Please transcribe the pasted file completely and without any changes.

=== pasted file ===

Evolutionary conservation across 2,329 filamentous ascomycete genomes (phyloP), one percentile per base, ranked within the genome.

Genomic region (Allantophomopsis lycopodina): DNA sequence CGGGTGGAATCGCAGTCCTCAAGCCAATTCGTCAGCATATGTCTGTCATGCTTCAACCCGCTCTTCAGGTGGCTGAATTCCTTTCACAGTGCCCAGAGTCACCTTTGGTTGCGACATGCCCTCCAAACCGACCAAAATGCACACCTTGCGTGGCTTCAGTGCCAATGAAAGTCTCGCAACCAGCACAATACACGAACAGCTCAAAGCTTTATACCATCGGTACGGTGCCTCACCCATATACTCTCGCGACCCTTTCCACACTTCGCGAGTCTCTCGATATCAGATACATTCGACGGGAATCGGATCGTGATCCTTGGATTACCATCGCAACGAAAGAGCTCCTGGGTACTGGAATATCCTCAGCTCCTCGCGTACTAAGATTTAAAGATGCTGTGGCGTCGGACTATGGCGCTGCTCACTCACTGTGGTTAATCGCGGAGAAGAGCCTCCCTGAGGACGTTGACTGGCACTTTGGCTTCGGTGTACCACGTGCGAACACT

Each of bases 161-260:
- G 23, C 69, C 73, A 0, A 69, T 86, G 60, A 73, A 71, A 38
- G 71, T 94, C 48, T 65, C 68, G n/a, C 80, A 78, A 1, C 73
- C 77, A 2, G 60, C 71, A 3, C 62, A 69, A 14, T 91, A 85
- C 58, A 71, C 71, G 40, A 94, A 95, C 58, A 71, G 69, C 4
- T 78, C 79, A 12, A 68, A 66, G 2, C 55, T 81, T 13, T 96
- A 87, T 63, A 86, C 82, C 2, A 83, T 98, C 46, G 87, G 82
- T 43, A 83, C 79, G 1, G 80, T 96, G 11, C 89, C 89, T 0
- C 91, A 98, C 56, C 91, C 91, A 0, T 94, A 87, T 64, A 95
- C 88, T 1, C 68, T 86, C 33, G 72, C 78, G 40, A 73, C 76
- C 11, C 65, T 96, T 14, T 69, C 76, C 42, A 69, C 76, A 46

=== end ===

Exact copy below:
Evolutionary conservation across 2,329 filamentous ascomycete genomes (phyloP), one percentile per base, ranked within the genome.

Genomic region (Allantophomopsis lycopodina): DNA sequence CGGGTGGAATCGCAGTCCTCAAGCCAATTCGTCAGCATATGTCTGTCATGCTTCAACCCGCTCTTCAGGTGGCTGAATTCCTTTCACAGTGCCCAGAGTCACCTTTGGTTGCGACATGCCCTCCAAACCGACCAAAATGCACACCTTGCGTGGCTTCAGTGCCAATGAAAGTCTCGCAACCAGCACAATACACGAACAGCTCAAAGCTTTATACCATCGGTACGGTGCCTCACCCATATACTCTCGCGACCCTTTCCACACTTCGCGAGTCTCTCGATATCAGATACATTCGACGGGAATCGGATCGTGATCCTTGGATTACCATCGCAACGAAAGAGCTCCTGGGTACTGGAATATCCTCAGCTCCTCGCGTACTAAGATTTAAAGATGCTGTGGCGTCGGACTATGGCGCTGCTCACTCACTGTGGTTAATCGCGGAGAAGAGCCTCCCTGAGGACGTTGACTGGCACTTTGGCTTCGGTGTACCACGTGCGAACACT

Each of bases 161-260:
- G 23, C 69, C 73, A 0, A 69, T 86, G 60, A 73, A 71, A 38
- G 71, T 94, C 48, T 65, C 68, G n/a, C 80, A 78, A 1, C 73
- C 77, A 2, G 60, C 71, A 3, C 62, A 69, A 14, T 91, A 85
- C 58, A 71, C 71, G 40, A 94, A 95, C 58, A 71, G 69, C 4
- T 78, C 79, A 12, A 68, A 66, G 2, C 55, T 81, T 13, T 96
- A 87, T 63, A 86, C 82, C 2, A 83, T 98, C 46, G 87, G 82
- T 43, A 83, C 79, G 1, G 80, T 96, G 11, C 89, C 89, T 0
- C 91, A 98, C 56, C 91, C 91, A 0, T 94, A 87, T 64, A 95
- C 88, T 1, C 68, T 86, C 33, G 72, C 78, G 40, A 73, C 76
- C 11, C 65, T 96, T 14, T 69, C 76, C 42, A 69, C 76, A 46